Williams says this year's team is deeper than last year's. That's quite a statement. The Nets lost Paul Pierce, Shaun Livingston and Andray Blatche, adding Bogdanovic, Jarrett Jack and Sergey Karasev as well as rookies Markel Brown and Cory Jefferson.  Of course, they're getting Lopez back and there's been a lot of internal improvement as well.  Mason Plumlee is fresh off his confidence-building gig with Team USA and a lot of his teammates expect Teletovic to have a breakout year. Everyone hopes Jack can get back to where he was in Golden State and New Orleans before that. He has no doubt he will. And they still have Kirilenko.

--What to expect from KG?

Garnett had his worst season with Brooklyn in 2013-14. Not only were his numbers down but he seemed to have lost a lot of that quick-twitch athleticism.  But after taking it a bit easy in the summer of 2013, he started six weeks earlier this summer.  It's his 20th --and perhaps last-- season in the NBA and KG understands the history of the game and his legacy. He believes he can compensate for what he's lost.  Expect him to translate that into blood, sweat and tears.

--Who's going to surprise?

We have two candidates: Teletovic and Markel Brown. There's been a lot of talk just below the surface about how confident and relaxed the big Bosnian has been. Watching him shoot in practice, he simply doesn't miss that often  and Hollins has pointedly said he's come to realize that Teletovic is more than just a three-point shooter.

Brown has quietly caught the eye of the coach and his teammates. He has developed quicker than expected, notes more than one team insider, particularly with his passing and deep shooting. "Shot the peel of it," said D-WIll, the other day after practice. His ball-handling needs some work, but his defense is solid and his athleticism is Gerald Green-like. Expect to see him get minutes in preseason.

Oh yeah, don't forget Johnson, who's just hanging around, smiling that smile, winking that wink, making that shot. With all the attention devoted to Williams, Lopez and KG, Johnson's been out of the spotlight, but he WAS the Nets best player in the playoffs, period. He came into camp, all hot yoga'ed up, having lost some weight but none of that sly confidence that makes him, in Jack's words, "the stealth scorer."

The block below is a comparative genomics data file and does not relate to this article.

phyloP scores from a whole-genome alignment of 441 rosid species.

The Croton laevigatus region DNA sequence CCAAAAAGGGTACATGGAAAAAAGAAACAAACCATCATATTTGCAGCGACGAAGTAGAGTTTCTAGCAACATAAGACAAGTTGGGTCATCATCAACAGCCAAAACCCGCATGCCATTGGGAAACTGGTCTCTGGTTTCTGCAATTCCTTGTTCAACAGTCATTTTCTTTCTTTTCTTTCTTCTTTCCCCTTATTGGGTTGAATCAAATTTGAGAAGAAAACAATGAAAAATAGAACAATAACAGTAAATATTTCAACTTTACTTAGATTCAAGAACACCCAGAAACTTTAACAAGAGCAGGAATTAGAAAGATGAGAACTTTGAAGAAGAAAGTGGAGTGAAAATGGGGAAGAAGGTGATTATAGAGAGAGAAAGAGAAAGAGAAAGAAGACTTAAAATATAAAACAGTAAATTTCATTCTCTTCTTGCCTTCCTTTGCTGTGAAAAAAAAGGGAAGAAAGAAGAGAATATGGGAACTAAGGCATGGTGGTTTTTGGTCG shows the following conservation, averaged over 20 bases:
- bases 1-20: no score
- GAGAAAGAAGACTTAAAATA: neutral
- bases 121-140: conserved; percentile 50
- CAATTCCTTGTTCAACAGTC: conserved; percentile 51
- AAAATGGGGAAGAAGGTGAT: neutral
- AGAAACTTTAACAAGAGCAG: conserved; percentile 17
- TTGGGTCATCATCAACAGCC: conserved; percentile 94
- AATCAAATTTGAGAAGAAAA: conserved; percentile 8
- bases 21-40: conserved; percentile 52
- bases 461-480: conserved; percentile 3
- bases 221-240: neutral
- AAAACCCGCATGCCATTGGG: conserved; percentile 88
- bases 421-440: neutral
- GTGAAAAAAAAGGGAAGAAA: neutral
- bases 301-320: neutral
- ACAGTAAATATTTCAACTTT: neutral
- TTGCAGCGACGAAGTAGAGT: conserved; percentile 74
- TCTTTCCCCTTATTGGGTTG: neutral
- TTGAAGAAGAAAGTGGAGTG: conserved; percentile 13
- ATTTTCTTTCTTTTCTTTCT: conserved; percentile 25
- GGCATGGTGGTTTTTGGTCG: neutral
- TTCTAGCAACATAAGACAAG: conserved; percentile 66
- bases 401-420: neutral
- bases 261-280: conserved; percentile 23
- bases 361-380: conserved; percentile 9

--Who makes the final cut?

The Nets have 13 players with fully guaranteed deals, three others with some level of partial guarantee --Jorge Gutierrez with $25,000; Cory Jefferson with $75,000; and Jerome Jordan $100,000 if he makes the team. Willie Reed has no guarantees. The Nets can keep 15 players, but could hold open a spot for flexibility. Considering that the Nets went with bigs at the end of the draft and in camp invites, expect one or two of the bigs to get on the charter to Boston on October 29, but that's just a guess.

--Does Mikhail Prokhorov sell?

As we have reported and Dodger chairman Mark Walter has confirmed, the Nets are in talks with Guggenheim Sports and Entertainment Assets on a combination of assets. Despite what others may have written, that is the preferred way for everyone to cash in on some smart investments: Prokhorov, Ratner and the Guggenheim group.  How soon?  Not soon and it could fall apart, as have other such deals.  Will it be a distraction?  Not if it, like the team, is below the radar.